H.R. 3065, S. 1249 Target Practice and Marksmanship Training

Statement For the Record

Statement for the Record

Department of the Interior
House Natural Resources Committee
Subcommittee on Fisheries, Wildlife, Oceans and Insular Affairs
H.R. 3065, the Target Practice and Marksmanship Training Support Act

May 17, 2012

The Department of the Interior appreciates the opportunity to present its views on H.R. 3065, a bill that would amend the Pittman-Robertson Wildlife Restoration Act to facilitate the establishment of additional or expanded public target ranges in certain States.  The Department of the Interior supports this legislation.  On April 24, 2012, the Department testified in support of the Senate companion bill to H.R 3065, S. 1249.

Shooting, whether with gun or bow, is an American tradition.  Creating opportunities for young Americans to experience this tradition, and pursue the goal of “marksmanship”, also provides opportunity for them to learn about responsibility, about dedication, about accomplishment. The Department supports this legislation, because it will help create such opportunities, and we would like to work with the Committee to consider some technical corrections.

The Pittman-Robertson Wildlife Restoration Act (16 U.S.C. 669-669i) authorizes the Secretary of the Interior to cooperate with the States, through their respective State fish and game departments, in wildlife-restoration projects. The Act also provides for grants for a variety of uses including reintroduction of declining wildlife species, wildlife population surveys, species research, hunter education, acquisition of wildlife habitat, and public target ranges. Currently, Pittman-Robertson funds can only be used to pay 75 percent of the cost of building or operating a public target range. H.R. 3065, the Target Practice and Marksmanship Support Act, would amend the Pittman-Robertson Wildlife Restoration Act to change the funding requirements to allow up to 90 percent of target range construction and maintenance to be paid for with Pittman-Robertson funds, thus reducing the match burden on state and local governments.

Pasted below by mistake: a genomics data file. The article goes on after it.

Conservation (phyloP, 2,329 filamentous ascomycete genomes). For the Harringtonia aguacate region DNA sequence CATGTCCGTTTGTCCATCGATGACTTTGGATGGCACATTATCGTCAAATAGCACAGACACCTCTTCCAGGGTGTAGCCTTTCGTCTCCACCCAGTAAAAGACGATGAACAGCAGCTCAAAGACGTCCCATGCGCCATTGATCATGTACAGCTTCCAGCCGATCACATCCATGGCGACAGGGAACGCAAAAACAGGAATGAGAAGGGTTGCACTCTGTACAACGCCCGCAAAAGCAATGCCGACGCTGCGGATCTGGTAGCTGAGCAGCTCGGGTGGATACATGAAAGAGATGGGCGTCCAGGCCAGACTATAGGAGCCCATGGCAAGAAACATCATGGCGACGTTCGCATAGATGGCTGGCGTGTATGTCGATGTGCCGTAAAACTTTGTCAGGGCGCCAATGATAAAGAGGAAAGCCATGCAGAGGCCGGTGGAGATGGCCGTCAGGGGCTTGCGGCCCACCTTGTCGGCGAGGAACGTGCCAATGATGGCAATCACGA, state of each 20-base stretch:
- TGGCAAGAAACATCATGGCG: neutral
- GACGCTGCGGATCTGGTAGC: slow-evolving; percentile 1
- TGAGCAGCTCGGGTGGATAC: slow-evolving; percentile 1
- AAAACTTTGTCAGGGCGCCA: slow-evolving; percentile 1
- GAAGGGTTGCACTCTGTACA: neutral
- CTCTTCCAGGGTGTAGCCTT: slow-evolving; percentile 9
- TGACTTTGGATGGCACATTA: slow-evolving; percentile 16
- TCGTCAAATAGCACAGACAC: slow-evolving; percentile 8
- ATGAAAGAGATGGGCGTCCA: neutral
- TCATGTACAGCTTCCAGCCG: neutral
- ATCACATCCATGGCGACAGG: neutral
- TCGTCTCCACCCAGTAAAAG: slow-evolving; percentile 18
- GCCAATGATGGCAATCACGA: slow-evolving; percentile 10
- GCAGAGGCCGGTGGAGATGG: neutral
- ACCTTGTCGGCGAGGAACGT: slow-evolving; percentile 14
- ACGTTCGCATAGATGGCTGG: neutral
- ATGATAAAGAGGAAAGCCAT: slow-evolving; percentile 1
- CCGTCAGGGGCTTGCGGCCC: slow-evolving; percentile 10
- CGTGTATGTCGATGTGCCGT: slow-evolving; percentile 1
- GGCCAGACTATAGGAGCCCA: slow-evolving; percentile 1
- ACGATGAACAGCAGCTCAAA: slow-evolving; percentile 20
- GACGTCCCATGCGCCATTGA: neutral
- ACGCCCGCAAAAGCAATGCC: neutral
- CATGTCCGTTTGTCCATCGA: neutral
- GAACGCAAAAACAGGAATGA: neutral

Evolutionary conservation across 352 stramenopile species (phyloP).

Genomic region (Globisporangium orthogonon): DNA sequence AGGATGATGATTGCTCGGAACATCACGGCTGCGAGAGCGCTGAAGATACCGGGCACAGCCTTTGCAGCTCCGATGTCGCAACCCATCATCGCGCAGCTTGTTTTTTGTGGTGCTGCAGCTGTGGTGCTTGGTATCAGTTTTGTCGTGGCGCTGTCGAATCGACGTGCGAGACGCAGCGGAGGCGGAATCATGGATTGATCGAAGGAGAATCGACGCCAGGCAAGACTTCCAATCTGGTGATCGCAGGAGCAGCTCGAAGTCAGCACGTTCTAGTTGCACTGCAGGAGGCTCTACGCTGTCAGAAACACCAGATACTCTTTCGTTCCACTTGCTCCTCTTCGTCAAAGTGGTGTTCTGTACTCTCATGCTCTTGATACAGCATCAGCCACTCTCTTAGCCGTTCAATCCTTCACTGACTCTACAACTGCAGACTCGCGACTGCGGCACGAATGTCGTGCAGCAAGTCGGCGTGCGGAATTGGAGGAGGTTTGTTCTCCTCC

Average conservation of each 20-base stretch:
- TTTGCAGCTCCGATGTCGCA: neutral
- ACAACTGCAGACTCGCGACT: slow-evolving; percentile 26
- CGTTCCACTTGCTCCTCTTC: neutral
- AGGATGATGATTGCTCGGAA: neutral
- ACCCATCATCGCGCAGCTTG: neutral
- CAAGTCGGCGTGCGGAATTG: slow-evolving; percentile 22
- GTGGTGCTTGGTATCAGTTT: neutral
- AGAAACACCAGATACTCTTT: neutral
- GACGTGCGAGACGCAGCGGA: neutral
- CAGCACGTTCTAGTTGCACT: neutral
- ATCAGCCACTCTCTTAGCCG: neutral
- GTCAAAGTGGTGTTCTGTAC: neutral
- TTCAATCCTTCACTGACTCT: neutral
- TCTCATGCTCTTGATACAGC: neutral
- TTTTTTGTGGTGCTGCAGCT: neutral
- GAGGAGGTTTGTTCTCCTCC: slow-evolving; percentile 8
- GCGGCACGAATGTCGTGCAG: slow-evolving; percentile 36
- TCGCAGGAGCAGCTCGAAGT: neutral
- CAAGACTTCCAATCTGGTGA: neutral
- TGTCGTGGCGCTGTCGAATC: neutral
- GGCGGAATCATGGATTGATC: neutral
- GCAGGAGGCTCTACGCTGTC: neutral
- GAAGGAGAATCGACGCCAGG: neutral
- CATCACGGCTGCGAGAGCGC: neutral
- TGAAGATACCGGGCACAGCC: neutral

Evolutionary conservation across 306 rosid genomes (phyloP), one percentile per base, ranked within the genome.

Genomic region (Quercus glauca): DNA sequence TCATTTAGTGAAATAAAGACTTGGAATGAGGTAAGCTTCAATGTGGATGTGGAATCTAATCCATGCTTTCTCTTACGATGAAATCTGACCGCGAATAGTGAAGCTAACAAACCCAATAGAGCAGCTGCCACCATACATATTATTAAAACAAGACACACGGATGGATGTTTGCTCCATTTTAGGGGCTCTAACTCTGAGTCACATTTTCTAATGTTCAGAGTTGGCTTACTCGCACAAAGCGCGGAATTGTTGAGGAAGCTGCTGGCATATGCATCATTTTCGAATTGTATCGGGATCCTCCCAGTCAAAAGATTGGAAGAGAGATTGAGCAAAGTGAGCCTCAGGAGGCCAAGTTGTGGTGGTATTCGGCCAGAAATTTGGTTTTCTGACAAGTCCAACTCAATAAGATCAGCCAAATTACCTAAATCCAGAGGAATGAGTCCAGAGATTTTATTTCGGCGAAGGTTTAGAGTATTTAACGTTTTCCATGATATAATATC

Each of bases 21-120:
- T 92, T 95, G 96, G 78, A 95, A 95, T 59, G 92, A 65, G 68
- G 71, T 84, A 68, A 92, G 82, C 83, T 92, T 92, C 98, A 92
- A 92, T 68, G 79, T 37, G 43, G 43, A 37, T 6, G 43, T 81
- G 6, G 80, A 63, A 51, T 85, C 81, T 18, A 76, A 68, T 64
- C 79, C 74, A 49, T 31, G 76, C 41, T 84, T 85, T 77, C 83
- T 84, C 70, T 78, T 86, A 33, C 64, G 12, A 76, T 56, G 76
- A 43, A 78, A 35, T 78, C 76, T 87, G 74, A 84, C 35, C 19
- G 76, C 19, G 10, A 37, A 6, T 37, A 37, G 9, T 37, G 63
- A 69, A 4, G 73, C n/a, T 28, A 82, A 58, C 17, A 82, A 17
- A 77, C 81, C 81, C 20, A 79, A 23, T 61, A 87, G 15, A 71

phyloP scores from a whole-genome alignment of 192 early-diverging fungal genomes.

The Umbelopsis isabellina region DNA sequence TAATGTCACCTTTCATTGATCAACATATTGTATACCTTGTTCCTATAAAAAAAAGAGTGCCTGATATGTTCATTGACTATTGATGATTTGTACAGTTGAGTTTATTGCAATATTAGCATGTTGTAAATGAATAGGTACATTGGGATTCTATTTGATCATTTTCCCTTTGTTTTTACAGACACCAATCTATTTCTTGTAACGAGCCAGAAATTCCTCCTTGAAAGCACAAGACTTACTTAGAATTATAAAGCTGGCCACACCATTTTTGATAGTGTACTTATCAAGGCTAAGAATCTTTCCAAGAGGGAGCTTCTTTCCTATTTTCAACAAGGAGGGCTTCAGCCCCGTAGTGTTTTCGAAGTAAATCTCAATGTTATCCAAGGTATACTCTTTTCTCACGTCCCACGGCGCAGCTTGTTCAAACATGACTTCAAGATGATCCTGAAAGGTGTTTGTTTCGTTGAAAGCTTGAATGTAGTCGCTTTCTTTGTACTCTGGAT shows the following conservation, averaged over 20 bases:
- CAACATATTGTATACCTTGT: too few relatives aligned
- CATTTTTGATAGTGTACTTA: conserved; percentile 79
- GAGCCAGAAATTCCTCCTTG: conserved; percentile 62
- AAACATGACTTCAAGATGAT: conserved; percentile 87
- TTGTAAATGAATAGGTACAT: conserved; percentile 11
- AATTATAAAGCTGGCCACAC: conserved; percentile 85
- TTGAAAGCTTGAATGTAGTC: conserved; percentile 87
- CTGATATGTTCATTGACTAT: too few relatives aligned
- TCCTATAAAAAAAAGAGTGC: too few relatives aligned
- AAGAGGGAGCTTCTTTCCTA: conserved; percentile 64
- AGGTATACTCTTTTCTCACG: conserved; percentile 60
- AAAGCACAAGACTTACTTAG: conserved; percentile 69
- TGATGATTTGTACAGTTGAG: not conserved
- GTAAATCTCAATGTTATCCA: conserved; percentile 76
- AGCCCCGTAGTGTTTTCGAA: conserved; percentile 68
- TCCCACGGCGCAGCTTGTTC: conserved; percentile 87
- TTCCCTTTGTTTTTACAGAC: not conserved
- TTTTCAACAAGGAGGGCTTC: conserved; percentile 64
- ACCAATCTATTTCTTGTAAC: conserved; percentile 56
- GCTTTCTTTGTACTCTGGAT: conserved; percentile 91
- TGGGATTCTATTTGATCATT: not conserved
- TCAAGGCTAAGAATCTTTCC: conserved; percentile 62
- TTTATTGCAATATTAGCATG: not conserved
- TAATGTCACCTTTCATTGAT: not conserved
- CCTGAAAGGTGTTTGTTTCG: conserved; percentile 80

In addition, H.R. 3065 would amend an existing requirement that Pittman-Robertson funding used for acquiring or constructing public target ranges be obligated within two years by allowing the funds to accrue over five years.  This extension would allow individual projects to be funded over multiple budget cycles and significantly enhance the ability of states to acquire and build target shooting ranges. 

Thank you for the opportunity to present the Department’s views supporting H.R. 3065.